Sadly, I don’t have great pictures because of the lighting in the crypt and the inability to use flash photography but you can refer to the website for photos: http://www.crypte.paris.fr/en/homepage
From there, you can take toward Porte de Clignancourt, stop at Marcadet/Poissoniers, and from there hop on toward Mairie d’Issey and get off at my favorite stop: Abbèsses! I vaguely remember the stairs from high school and remember thinking I was going to die walking up the steps. David and I made a pact we would go at a normal pace and not stop. We passed a bunch of people on the way up, most of whom rested. We persisted and made it. We felt very proud of ourselves.
You can take a gondola called the Funiculaire de Montmartre to the summit of the hill to the Sacré-Cœur Basilica if you need to, but if you just took the stairs up at Abbèsses, you really don’t need to do so. Walk around a bit in Montmartre and enjoy it! David and I got kind of lost on our way there (once you get closer, there are street signs pointing toward the Basilica) but I can’t remember why. I think I didn’t print a walking map or instructions because I thought I had packed a particular tour guide book that had a walking tour in it. Naturally, I left this book behind in the US by mistake. Don’t be like me. I think my brother was fine as he had adjusted to the time after being in Germany for a few weeks but I recall that it was at this point that the jet lag really began to set in for me.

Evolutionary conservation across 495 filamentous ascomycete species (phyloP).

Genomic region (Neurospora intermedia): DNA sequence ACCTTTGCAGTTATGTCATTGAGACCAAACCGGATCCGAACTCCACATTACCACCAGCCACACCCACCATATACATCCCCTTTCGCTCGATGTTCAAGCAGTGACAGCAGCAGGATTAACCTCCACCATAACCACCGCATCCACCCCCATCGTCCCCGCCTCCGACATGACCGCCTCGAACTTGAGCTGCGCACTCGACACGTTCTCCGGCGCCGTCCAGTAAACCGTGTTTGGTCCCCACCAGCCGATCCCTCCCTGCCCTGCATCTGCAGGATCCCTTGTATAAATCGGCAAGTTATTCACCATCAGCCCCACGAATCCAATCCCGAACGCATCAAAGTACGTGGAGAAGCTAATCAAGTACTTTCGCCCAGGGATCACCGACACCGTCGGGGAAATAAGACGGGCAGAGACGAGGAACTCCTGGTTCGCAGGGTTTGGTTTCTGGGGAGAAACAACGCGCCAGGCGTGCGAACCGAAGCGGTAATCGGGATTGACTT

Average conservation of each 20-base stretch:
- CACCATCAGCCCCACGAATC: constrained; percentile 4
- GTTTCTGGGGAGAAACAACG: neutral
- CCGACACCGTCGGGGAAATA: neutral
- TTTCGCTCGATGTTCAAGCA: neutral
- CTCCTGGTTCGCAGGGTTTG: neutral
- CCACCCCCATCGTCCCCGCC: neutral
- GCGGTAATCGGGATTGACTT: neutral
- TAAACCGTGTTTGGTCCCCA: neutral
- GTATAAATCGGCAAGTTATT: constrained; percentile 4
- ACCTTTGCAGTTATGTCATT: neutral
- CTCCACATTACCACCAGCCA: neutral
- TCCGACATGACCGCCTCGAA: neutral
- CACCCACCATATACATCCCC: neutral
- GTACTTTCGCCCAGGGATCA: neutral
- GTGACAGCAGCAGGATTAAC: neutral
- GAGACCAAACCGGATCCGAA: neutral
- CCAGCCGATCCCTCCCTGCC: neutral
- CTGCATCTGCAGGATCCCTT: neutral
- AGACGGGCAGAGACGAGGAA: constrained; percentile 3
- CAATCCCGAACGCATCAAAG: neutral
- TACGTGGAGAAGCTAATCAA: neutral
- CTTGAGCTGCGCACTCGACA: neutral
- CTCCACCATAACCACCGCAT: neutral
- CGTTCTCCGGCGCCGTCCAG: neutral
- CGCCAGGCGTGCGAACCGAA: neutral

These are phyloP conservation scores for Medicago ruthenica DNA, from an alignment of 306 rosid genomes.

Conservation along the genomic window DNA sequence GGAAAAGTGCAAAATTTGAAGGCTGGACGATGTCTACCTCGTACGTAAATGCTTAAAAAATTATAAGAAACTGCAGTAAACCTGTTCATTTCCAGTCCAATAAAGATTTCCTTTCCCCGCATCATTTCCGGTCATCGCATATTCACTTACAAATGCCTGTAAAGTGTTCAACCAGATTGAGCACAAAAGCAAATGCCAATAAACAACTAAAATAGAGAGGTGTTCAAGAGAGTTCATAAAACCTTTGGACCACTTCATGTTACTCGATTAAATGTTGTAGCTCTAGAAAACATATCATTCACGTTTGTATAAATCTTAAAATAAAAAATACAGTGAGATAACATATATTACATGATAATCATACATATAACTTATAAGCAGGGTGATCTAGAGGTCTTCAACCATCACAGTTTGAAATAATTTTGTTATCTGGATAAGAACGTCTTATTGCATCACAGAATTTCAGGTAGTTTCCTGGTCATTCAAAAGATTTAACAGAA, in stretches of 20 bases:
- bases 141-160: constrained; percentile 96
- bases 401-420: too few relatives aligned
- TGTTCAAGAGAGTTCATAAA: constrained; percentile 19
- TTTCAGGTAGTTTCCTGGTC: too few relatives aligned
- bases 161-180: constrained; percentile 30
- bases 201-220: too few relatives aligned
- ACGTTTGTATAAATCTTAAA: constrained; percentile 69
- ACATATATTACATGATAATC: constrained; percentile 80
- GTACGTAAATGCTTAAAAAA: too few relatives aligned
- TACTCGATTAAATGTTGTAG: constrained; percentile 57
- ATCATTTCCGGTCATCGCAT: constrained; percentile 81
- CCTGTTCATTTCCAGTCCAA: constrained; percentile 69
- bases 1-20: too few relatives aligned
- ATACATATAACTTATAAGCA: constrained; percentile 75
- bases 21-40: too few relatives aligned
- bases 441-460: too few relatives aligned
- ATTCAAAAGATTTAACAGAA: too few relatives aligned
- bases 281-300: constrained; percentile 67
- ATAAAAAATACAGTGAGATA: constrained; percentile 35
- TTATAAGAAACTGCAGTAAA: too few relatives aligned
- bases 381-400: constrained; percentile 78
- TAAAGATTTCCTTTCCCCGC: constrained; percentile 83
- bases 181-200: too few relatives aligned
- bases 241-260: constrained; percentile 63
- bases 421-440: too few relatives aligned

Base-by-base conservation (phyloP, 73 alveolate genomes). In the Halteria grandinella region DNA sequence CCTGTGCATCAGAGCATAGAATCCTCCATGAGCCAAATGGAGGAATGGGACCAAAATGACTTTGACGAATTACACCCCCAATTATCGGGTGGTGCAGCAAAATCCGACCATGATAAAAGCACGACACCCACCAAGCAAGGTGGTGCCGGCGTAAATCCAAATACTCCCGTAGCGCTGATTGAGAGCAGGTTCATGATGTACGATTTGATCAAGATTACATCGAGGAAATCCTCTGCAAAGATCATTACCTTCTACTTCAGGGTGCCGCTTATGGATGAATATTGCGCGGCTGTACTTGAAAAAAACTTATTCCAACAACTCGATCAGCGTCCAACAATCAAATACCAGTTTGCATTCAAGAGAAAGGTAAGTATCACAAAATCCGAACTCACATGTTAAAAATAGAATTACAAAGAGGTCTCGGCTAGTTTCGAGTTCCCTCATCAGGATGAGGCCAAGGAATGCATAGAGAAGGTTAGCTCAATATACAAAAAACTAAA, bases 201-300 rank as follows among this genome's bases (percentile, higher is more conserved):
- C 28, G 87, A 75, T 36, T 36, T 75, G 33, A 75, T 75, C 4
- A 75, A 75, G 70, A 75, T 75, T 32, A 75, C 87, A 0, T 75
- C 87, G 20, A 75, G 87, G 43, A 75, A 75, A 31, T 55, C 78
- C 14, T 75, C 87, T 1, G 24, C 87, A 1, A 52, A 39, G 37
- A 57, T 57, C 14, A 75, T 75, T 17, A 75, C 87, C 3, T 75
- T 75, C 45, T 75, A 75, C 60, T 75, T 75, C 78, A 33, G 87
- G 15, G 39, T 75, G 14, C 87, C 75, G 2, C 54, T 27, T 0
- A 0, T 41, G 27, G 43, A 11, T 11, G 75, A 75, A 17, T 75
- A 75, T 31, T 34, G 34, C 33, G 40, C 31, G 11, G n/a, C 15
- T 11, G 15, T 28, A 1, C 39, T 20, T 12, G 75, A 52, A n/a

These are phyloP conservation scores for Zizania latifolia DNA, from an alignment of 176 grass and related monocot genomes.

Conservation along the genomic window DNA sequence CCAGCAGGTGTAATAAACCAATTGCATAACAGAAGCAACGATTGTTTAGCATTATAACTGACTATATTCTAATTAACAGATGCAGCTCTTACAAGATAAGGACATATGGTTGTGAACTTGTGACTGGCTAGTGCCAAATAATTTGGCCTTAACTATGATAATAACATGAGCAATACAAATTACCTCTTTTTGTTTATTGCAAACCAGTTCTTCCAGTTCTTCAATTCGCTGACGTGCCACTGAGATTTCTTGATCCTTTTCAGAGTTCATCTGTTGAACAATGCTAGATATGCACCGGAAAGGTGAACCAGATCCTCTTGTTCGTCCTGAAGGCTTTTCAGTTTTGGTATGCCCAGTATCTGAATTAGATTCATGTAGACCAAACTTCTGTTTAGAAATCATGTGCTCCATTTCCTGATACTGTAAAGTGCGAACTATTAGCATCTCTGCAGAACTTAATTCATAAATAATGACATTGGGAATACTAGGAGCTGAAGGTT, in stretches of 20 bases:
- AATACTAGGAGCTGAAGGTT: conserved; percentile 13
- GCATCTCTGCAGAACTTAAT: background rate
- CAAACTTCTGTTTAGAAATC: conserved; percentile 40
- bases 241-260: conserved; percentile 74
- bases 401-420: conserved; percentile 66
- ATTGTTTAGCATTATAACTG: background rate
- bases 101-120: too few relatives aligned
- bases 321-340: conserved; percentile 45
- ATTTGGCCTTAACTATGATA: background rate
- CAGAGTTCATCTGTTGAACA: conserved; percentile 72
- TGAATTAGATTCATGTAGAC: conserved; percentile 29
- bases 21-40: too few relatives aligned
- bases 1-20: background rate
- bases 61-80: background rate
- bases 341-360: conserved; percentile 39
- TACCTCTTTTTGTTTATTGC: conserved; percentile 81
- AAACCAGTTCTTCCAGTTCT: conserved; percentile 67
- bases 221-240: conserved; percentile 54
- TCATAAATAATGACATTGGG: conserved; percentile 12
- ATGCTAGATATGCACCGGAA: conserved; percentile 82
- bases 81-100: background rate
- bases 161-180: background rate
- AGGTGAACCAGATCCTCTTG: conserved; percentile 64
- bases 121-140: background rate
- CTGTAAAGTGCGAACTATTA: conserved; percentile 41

Basilique du Sacré-Cœur
Address: 35, Rue du Chevalier de la Barre
Hours: Monday-Sunday, 06h00-22h30
Nearest metro stops and accessible lignes: Abbèsses (+ funinculaire or walking), Pigalle (+ Montmartrebus at the Norvins stop), Jules Joffrin (+ Montmartrebus at the Place du Tertre stop), Anvers (+funinculaires or walking)
I can’t comment on the Montmartebus or any of the RATP buses as my brother and I did not take the bus. We were happy to walk and I encourage choosing walking where you can (and if you can) because you can just appreciate so much more. If you did exit at the Pigalle stop, you could also visit the Place Pigalle. This area features a lot of cabarets including the Moulin Rouge and was home to many famous/infamous artists such as Toulouse-Lautrec, Picasso, and van Gogh.
Well anyway…after all the walking up the hill, we were pretty hungry and stopped for a late lunch. I wish I could recall the name but it was a very casual cafe that we chose specifically because my brother and I wanted to try escargot and there was a nice lunch combo that included an appetizer, main dish, and dessert. I got a crêpe royal, escargot, and café au lait as my dessert. For the two of us, the total cost was 33€. Pro tip: when the server took away our appetizer plates, she asked us, “You did not want the salad?” We thought it was a garnish! Salad???